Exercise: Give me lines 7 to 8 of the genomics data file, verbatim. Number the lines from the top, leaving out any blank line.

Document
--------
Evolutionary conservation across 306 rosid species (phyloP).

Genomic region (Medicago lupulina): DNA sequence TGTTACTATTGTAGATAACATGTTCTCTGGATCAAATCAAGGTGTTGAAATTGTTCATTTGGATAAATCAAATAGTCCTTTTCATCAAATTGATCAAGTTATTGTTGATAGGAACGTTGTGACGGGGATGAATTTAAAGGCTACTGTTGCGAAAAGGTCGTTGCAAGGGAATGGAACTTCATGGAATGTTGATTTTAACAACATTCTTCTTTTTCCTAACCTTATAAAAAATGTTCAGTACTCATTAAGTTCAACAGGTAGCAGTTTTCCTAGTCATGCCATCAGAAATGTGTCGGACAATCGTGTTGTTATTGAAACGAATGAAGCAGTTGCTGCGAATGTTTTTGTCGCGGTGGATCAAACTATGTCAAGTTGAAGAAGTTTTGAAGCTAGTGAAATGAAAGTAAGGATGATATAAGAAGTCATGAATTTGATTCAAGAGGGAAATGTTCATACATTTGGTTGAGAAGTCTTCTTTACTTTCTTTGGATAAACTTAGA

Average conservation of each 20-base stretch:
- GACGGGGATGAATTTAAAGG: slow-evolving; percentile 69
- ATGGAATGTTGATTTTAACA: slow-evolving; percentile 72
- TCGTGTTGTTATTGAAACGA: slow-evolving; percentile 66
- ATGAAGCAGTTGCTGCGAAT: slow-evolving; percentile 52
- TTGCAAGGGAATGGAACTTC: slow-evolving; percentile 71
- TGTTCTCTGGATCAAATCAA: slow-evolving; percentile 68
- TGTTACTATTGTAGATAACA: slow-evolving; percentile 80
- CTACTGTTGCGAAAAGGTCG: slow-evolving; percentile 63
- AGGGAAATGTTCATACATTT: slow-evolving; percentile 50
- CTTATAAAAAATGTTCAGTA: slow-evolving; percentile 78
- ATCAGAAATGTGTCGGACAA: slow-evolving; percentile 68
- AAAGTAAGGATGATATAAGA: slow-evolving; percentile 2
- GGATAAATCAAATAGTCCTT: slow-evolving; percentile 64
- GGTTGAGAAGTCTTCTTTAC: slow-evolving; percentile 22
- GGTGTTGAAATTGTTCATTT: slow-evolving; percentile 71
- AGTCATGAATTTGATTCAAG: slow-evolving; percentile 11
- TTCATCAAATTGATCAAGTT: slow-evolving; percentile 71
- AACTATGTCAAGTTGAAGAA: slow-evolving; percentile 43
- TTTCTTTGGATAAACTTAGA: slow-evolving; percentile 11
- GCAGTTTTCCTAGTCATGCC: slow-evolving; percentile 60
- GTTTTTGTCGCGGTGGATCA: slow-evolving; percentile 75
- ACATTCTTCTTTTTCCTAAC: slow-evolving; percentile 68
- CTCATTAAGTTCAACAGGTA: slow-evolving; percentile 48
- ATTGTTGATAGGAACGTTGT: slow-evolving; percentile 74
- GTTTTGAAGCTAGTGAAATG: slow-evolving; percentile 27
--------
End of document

- ATGAAGCAGTTGCTGCGAAT: slow-evolving; percentile 52
- TTGCAAGGGAATGGAACTTC: slow-evolving; percentile 71